|Publication number||US6519576 B1|
|Application number||US 09/506,163|
|Publication date||11 Feb 2003|
|Filing date||17 Feb 2000|
|Priority date||25 Sep 1999|
|Also published as||CA2311418A1|
|Publication number||09506163, 506163, US 6519576 B1, US 6519576B1, US-B1-6519576, US6519576 B1, US6519576B1|
|Inventors||Clive Alan Freeman|
|Original Assignee||International Business Machines Corporation|
|Export Citation||BiBTeX, EndNote, RefMan|
|Patent Citations (29), Referenced by (43), Classifications (14), Legal Events (5)|
|External Links: USPTO, USPTO Assignment, Espacenet|
The present invention provides a method and system for predicting transactions, in particular, to aid in providing personalisation for Internet transactions.
It has long been a goal of data mining applications to attempt to predict individual's preferences. Such applications usually operate by gathering user data and perhaps expert information to divide populations into a suitable number of clusters, each cluster being associated with a respective plurality of attribute values, for example, individuals who are married with children, vote democrat, live in suburbia, drink black coffee and earn over $60,000 per annum might form one cluster. When data mining applications are presented with incomplete data for an individual, they find the most suitable cluster for such an individual and use the associated attribute values of the cluster to predict the individuals unknown attributes.
U.S. Pat. No. 5,704,017 discloses a system for collaborative filtering utilizing a belief network. This involves defining a belief network, then cumulatively adding a number of expert supplied and user data to the network, and finally using the network to predict unknown values in the network for a new user. As an example, a belief network with attributes concerning a user's age, sex, income bracket, lifestyle (“sedentary”, “active”, etc.), coffee preference, and preferred music style can be defined, and user data for these attributes can be added to the network. Then, for a new user, if age, sex, income bracket and lifestyle are supplied the network predicts the user's likely coffee preference and preferred music style. Such a network, however, relies on having access to all (or at least a large portion of) user data before it can make a prediction relating to a single user.
Internet transaction processing systems, for example, Banking sites, which provide access to a range of standard transactions for their customers, including inter-account transfers, bill payment, ordering new cheques, are known. If such transactions were performed in a bank branch environment where the customer is well-known, and has been visiting regularly for a number of years, it is likely that the staff in the branch will get to know the sort of things which the customer wants to do, and will anticipate the customer's requests: for example, the first time the customer visits the branch after payday, they may usually want to take out 250 dollars in cash. So, when the customer approaches the teller, the teller may anticipate this, and have the cash ready at hand. Of course, the customer may not want to perform this transaction, so they can still perform anything else, but they usually do, so this in general will bring a number of advantages: it shortens the transaction time for the customer, increases their loyalty to the bank, and increases the throughput of the bank teller.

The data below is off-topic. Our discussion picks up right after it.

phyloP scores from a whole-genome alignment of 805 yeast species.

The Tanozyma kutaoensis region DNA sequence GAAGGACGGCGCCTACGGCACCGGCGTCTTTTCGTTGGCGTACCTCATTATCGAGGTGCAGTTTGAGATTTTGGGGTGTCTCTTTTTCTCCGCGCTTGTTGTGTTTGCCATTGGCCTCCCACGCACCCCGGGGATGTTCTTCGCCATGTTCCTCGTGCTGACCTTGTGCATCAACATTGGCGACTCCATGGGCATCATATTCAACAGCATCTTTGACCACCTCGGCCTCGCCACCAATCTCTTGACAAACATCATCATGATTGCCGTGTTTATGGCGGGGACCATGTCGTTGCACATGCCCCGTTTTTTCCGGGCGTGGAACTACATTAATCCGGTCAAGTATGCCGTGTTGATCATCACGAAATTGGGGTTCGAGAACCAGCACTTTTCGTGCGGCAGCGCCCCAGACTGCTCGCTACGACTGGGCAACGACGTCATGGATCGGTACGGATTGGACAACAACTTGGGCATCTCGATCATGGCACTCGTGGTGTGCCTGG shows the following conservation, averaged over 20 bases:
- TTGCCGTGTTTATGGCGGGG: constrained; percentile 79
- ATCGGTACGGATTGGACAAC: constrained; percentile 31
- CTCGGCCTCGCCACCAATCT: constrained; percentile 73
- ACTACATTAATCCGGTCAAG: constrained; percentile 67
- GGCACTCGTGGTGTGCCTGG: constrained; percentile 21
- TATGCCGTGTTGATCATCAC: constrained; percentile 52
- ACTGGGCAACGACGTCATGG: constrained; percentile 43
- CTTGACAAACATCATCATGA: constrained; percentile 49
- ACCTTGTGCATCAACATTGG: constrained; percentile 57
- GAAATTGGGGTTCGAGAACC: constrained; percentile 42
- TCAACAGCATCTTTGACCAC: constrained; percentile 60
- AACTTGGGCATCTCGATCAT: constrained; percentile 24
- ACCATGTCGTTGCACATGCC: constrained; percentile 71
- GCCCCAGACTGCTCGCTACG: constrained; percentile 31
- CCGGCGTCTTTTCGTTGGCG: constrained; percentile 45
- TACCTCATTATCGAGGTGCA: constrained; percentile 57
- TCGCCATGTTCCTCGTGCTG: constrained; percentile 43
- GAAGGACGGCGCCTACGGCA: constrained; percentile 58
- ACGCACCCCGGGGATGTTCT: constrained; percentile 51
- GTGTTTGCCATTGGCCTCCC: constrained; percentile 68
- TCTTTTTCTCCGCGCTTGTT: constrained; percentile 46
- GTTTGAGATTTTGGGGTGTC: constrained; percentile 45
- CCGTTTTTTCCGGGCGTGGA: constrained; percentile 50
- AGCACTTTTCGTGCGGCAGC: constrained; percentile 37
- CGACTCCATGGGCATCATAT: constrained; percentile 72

It is an object of the present invention to provide the same level of anticipation for transactions performed over the Internet based only on prior customer activity.
Accordingly the present invention provides a personalisation sub-system as claimed in claim 1.
So, for example, when the customer clicks to bring up an “inter-account transfer” panel, the system of the invention may recognise that usually, with a given balance in their savings and cheque accounts, and at this time of the month, at this point in the financial year, the customer will want to transfer 500 dollars to their cheque account. So, as well as providing a window enabling the customer to manually enter the details for an inter-account transfer, the system also provides a personalised window containing the system's anticipated reason for the visit, with a single-click option to complete the current transaction, FIG. 2.
Embodiments of the invention will now be described with reference to the accompanying drawings, in which:
FIG. 1 is a schematic diagram of an Internet banking system including the personalisation sub-system according to the invention;
FIG. 2 shows a page for a predicted transaction generated according to the invention; and
FIG. 3 is a flow diagram illustrating the operation of a first embodiment of the invention; and
FIG. 4 is a flow diagram illustrating the operation of a second embodiment of the invention.
Referring now to FIG. 1, in an Internet banking system, a customer connects to a bank's web server 10 from a client computing device 20, typically running a web browser 22. In the future, it is envisaged that not alone might customers connect from conventional personal computers, but also from mobile phones or digital televisions or other pervasive computer devices. Nor is it necessary to use a browser, as it is possible for the client to, for example, run a dedicated program.
In any case, the bank's web server typically connects via a secure link to the bank's back-office system 30 where customer records 32 are stored. In response to customer interaction with pages displayed on their browser, the bank's web server delivers further HTML pages. These pages range from the bank's home and login pages, the same for every customer, to customer specific pages displaying the customer's account details retrieved from the secure back-office system and pages enabling the customer to execute transactions. The actual delivery of these customer specific pages may be accomplished by any number of standard mechanisms for producing dynamic content on HTML pages, such as a CGI gateway programs, Java Server Pages (JSPs) or Active Server Pages (ASPs), the description of which is not thought necessary for the purposes of describing the operation of the present invention.